B. What is the need or demand for this course? (Indicate if this course is part of a required sequence in the major.) What other programs would this course service?

    This course will be part of the course sequence for the new graduate program in Psychology currently being proposed for USFSP.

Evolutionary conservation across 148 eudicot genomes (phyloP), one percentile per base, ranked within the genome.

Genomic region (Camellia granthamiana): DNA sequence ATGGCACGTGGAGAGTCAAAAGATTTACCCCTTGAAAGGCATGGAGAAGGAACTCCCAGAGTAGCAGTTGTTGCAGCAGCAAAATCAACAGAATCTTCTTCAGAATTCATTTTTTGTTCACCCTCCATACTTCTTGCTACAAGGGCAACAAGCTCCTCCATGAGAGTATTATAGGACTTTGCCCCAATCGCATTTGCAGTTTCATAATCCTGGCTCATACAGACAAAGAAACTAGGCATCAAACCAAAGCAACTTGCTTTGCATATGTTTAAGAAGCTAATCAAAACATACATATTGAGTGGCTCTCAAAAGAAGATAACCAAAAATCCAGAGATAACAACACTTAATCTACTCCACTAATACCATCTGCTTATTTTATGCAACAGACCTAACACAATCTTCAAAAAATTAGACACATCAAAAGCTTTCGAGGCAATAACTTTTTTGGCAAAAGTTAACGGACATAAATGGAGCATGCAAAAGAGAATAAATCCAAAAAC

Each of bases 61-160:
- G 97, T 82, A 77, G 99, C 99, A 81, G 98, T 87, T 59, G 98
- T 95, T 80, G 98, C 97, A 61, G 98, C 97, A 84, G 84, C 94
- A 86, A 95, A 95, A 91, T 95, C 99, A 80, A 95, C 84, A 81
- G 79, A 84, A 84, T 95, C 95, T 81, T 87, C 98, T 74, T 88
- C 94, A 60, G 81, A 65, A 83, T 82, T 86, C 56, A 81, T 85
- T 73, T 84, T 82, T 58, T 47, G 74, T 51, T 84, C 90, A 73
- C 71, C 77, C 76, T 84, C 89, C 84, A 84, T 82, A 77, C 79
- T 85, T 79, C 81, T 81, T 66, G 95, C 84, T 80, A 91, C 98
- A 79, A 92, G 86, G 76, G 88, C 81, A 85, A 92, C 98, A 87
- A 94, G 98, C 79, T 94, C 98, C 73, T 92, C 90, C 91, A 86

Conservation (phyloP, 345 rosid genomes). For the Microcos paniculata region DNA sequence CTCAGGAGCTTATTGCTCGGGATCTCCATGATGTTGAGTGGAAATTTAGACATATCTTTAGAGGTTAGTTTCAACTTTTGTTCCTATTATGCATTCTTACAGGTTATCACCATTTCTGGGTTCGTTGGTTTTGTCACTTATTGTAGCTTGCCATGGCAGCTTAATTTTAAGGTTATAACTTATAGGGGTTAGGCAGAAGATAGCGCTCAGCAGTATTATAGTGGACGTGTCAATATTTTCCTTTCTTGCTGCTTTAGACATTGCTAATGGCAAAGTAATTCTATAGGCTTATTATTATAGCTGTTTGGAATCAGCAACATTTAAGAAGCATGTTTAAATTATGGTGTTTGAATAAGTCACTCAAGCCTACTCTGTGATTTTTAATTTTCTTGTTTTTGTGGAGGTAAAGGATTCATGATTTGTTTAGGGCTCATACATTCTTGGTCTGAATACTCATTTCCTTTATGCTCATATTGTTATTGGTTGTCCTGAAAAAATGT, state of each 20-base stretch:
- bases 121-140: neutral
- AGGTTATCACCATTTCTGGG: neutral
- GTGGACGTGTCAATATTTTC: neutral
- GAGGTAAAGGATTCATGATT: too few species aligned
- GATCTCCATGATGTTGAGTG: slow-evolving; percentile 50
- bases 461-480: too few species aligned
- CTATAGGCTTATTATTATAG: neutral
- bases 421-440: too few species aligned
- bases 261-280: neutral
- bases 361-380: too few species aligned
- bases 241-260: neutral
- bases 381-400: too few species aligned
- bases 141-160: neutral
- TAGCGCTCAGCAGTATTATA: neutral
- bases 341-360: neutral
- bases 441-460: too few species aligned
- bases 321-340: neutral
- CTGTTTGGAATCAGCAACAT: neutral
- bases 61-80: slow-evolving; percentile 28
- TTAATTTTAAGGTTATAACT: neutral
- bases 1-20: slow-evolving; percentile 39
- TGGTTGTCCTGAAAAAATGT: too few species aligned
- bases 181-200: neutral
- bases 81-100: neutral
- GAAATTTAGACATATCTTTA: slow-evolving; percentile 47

At USF St. Petersburg, the largest undergraduate major is Psychology. In surveys of our advanced majors, nearly 90% indicate their intention to pursue advanced graduate study in Psychology and other health-related disciplines. No USF System institution offers a terminal masterís program in psychology. USF Tampaís doctoral programs in Psychology do not have enough seats available to handle demand within the USF system (admitting an average of 10-15 students annually from a wide range of applicants nationally and internationally). Finding few other options in the region, most USFSP graduates look to specialized certificate programs or online Masters degrees. The USF System has historically lost out on the opportunity to provide training for the large cohort of qualified students from both USFSP and other regional universities within and outside the USF system who desire graduate training and would benefit from a masters-level education. The proposed MA in Psychology meets that demand. It also occupies a unique niche in the USF system; there is no terminal Masters in Psychology within the USF System and so no duplication.